Toby Price argues he read similar books to ‘I Need a New Butt!’ without retribution
JACKSON, Miss. (WLBT) - The saga involving fired assistant vice principal Toby Price and the Hinds County School District continued Monday with Price taking the witness stand on his own behalf.
Price’s attorney, Joel Dillard, brought up several books in the school’s library that showed bad behavior that would not be allowed in a school setting - an argument the school district had last week against “I Need a New Butt!”
Price says books like that can teach kids important lessons. “You would show them that David’s example is not the best example when you’re at school,” he said.
Dillard also mentioned that it wasn’t the first time that Price had read a book of that nature in the Hinds County School District.
In fact, a video of Price reading “I Broke My Butt!” was shared on the Gary Road Elementary Facebook page back in 2020 with no push back from administration, parents or teachers in the comments.
“Kids were at home with COVID and we were trying to find ways to engage students while they were at home and several other principals gave me the idea of doing story-time while they were at home,” he explained
Elizabeth Maron, the school district’s attorney, then asked Price if he condoned children “pulling down their pants and showing their bottoms.” Price quickly said no and that he believed 2nd graders would understand the book was not to be copied because it was fiction.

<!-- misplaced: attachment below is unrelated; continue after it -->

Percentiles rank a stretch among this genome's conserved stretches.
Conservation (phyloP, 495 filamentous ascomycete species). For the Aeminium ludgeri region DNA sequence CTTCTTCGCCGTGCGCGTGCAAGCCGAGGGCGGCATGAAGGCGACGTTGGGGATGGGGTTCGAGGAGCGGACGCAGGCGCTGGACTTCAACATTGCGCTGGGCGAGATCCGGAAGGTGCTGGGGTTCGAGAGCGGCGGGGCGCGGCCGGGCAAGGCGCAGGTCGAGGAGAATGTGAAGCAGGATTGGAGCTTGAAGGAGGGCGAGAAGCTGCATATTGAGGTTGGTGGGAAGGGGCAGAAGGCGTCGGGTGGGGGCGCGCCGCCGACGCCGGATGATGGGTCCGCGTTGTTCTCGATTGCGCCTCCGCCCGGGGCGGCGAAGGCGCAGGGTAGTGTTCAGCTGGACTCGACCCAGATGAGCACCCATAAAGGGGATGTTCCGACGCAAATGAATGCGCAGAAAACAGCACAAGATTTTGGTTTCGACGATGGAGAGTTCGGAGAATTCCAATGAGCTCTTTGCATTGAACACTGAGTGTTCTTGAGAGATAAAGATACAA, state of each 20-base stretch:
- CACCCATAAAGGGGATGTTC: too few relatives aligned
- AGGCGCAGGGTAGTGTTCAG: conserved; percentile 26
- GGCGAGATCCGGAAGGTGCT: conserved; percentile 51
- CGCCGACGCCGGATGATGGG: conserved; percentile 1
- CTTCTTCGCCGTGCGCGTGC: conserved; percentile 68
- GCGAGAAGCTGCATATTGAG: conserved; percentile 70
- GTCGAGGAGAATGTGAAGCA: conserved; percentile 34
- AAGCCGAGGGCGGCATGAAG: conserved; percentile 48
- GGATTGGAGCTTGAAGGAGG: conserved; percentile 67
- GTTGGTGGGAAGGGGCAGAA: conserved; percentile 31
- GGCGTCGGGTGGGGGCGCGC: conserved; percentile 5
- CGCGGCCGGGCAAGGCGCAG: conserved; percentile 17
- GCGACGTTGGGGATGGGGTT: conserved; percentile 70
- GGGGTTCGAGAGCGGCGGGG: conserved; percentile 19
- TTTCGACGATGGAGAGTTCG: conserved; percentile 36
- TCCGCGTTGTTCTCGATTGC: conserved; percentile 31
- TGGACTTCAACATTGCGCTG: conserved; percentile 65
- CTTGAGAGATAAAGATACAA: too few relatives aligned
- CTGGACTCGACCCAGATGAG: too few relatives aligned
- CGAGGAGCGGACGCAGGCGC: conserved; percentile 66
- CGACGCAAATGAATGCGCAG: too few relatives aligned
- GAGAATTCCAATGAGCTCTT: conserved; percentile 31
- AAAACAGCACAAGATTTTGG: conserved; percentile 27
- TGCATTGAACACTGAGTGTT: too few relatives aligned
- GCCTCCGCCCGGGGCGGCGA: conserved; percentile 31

“The person in the story was like some 2-inch tall cartoon character, so it’s not the same,” he stated.
The school district subpoenaed Amanda Stocks, a former colleague of Price when he worked for the Rankin County School District, who spoke on Price’s employment history.
“There was a list of concerns presented to Mr. Price about his job performance and there are conversations about him being none renewed,” she said.
But after Stocks did not elaborate on those concerns, Dillard argued that just because he resigned from Rankin and moved to Hinds doesn’t mean he did anything wrong.
The hearing was recessed to allow the school district to submit last minute affidavits before the hearing officer submits his report, and the Hinds County School Board decides whether to give Price his job back.
Want more WLBT news in your inbox? Click here to subscribe to our newsletter.
Copyright 2022 WLBT. All rights reserved.